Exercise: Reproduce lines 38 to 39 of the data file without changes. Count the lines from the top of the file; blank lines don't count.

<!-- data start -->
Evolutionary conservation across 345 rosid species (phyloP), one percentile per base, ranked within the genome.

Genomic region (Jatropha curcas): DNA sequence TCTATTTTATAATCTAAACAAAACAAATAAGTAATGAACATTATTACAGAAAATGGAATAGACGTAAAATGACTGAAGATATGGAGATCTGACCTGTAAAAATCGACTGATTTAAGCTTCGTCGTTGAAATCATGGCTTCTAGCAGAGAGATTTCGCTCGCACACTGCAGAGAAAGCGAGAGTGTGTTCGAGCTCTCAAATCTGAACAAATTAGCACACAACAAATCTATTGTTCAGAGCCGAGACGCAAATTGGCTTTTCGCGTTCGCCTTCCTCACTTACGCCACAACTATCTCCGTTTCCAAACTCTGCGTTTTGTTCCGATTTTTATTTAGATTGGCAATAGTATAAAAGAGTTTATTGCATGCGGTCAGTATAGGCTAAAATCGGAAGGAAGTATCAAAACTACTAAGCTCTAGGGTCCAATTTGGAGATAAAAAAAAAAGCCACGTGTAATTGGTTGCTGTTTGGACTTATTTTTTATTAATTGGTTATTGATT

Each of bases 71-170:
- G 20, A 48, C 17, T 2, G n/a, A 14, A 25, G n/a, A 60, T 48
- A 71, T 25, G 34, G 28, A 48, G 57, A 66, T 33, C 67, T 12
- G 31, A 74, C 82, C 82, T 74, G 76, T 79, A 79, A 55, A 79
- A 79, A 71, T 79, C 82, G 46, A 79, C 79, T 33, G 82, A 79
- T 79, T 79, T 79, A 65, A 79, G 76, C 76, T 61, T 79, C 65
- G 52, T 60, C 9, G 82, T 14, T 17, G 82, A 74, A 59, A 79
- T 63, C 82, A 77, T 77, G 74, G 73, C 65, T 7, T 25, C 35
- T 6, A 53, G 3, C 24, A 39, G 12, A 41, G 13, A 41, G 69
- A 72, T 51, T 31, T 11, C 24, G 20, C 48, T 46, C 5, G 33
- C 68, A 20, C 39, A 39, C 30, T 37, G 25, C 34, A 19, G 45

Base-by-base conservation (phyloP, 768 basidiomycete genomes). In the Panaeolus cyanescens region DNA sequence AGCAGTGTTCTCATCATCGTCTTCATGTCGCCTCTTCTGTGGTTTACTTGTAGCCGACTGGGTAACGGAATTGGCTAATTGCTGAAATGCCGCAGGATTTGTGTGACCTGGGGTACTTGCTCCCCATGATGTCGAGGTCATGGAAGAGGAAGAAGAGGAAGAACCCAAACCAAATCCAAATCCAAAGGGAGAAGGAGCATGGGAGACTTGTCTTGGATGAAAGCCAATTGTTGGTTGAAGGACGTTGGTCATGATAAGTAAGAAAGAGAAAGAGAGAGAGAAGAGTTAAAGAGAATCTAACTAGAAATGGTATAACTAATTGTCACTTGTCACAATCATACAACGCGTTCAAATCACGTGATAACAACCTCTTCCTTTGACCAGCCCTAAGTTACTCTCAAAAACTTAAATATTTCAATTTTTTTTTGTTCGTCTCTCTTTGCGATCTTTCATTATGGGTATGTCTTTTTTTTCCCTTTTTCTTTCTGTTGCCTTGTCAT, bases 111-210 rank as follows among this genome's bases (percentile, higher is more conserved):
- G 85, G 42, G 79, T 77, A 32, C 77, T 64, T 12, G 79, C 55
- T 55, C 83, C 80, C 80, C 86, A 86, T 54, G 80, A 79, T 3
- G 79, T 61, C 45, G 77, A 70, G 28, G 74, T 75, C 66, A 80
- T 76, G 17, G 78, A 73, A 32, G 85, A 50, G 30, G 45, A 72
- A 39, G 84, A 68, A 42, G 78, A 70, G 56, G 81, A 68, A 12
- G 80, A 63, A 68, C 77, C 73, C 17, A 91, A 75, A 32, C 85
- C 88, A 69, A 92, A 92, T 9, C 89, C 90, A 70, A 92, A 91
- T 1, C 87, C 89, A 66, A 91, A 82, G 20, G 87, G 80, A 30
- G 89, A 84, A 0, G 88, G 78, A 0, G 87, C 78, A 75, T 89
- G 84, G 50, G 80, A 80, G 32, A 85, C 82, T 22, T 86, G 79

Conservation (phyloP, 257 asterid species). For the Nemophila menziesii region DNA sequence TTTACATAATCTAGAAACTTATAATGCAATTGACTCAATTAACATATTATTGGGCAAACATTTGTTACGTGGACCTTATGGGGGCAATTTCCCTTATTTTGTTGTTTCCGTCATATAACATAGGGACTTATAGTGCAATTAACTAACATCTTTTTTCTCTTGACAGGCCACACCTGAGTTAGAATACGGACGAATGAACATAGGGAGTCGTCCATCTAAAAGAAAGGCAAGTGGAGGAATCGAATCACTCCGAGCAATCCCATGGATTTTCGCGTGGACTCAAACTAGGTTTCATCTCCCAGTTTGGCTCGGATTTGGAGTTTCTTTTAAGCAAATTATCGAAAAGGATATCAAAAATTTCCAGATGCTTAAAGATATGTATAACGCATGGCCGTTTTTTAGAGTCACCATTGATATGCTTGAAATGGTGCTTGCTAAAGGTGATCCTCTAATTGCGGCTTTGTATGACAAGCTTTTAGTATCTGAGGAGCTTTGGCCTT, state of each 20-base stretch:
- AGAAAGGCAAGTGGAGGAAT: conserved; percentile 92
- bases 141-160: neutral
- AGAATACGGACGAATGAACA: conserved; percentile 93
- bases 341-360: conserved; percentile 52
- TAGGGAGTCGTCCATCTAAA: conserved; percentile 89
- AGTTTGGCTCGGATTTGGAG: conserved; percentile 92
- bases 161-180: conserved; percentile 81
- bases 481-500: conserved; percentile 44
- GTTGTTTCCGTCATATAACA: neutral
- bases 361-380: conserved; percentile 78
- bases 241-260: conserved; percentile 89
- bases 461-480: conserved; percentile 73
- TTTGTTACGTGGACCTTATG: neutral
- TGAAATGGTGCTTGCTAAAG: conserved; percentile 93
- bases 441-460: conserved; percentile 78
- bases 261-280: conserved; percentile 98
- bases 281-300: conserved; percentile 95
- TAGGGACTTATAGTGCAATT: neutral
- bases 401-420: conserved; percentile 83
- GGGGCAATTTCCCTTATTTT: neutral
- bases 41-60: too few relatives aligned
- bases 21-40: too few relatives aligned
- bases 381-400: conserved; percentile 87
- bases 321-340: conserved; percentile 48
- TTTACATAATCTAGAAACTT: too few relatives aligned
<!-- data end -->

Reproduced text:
- TTTGTTACGTGGACCTTATG: neutral
- TGAAATGGTGCTTGCTAAAG: conserved; percentile 93